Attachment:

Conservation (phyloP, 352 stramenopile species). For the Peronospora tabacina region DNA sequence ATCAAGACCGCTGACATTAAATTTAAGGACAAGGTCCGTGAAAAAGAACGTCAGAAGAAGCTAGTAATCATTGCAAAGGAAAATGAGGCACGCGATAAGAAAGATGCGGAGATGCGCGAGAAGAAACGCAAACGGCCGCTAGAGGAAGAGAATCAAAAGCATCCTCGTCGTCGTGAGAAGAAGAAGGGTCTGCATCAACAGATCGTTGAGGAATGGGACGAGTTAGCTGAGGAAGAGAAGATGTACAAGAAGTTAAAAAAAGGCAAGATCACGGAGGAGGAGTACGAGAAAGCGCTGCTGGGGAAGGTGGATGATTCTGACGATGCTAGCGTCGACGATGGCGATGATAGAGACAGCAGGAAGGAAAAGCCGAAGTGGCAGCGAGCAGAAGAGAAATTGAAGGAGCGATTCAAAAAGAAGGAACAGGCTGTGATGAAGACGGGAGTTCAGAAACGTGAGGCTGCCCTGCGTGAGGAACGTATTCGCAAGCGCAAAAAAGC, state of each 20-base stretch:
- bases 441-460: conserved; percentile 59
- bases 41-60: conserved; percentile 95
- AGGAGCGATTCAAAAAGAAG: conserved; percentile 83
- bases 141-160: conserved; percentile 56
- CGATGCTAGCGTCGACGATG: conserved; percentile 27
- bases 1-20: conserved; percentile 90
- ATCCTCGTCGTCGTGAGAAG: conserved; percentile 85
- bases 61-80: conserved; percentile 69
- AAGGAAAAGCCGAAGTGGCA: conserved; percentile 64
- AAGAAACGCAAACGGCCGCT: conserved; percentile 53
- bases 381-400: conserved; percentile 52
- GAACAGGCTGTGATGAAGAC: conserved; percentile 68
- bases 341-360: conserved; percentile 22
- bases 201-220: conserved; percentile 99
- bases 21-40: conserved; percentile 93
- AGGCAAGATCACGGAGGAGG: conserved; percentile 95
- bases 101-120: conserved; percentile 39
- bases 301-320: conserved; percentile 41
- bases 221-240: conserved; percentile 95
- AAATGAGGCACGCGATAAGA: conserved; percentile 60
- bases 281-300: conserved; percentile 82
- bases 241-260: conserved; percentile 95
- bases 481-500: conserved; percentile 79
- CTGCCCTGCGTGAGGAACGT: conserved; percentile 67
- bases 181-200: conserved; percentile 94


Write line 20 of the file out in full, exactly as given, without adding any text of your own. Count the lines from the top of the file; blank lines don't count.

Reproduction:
- bases 221-240: conserved; percentile 95